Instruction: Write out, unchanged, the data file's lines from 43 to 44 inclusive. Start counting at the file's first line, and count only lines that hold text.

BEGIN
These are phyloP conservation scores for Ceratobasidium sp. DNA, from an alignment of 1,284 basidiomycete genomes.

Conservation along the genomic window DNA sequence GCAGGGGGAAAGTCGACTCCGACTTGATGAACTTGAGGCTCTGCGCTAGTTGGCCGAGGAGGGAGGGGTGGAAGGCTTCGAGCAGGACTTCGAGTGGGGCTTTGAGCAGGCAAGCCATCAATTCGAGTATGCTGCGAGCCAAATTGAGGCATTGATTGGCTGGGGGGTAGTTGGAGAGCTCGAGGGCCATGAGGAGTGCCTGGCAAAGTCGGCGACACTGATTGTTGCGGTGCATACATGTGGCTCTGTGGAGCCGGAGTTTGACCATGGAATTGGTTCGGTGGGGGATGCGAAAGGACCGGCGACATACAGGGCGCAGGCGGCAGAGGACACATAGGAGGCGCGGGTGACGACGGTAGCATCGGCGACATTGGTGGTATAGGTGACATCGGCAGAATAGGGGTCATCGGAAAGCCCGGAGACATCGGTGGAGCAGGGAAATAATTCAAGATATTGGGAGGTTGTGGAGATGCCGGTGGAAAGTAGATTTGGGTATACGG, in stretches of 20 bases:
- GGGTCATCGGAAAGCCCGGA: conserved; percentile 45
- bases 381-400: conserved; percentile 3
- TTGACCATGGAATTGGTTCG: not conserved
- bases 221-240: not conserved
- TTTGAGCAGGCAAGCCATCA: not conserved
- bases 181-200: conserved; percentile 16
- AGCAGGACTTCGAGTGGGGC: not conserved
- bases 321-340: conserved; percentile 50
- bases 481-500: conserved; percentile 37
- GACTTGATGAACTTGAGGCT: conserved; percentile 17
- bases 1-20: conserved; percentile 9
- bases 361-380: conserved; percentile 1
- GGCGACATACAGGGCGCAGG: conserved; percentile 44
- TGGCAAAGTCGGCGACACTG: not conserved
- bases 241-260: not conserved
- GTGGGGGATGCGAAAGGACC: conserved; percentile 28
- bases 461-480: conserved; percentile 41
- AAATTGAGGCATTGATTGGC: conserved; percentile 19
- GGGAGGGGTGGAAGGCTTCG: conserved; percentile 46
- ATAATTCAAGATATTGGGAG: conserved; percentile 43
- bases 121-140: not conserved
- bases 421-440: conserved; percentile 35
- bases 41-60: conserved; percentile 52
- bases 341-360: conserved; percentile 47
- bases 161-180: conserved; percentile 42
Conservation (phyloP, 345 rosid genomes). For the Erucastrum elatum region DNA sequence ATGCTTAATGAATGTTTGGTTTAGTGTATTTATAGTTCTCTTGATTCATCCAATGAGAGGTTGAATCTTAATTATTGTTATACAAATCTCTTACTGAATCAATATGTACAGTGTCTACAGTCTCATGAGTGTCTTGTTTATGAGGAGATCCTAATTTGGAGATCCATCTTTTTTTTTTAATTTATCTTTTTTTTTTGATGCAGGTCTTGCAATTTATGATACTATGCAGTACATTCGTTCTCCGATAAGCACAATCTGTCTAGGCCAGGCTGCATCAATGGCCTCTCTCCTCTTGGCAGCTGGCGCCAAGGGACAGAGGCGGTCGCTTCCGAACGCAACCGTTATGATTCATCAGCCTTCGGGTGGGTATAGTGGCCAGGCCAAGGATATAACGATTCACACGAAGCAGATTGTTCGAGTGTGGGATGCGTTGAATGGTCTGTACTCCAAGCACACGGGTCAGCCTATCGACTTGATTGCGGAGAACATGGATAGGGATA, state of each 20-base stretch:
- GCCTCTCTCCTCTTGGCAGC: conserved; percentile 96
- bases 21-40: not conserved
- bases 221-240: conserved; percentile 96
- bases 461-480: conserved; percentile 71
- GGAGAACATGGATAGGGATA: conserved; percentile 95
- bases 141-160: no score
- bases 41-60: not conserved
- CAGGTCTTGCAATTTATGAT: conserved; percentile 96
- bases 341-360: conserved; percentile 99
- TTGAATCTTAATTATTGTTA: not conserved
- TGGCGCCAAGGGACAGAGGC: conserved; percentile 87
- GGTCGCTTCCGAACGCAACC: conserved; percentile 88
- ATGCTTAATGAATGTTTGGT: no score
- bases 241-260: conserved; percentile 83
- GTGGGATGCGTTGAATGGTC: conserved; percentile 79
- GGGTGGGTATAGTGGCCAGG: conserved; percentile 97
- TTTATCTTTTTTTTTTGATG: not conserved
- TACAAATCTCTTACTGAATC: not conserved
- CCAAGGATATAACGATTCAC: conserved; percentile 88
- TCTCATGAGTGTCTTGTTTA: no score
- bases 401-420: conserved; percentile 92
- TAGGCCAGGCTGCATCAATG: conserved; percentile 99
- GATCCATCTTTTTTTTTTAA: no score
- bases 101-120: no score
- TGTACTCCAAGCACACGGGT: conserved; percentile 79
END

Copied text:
- GTGGGATGCGTTGAATGGTC: conserved; percentile 79
- GGGTGGGTATAGTGGCCAGG: conserved; percentile 97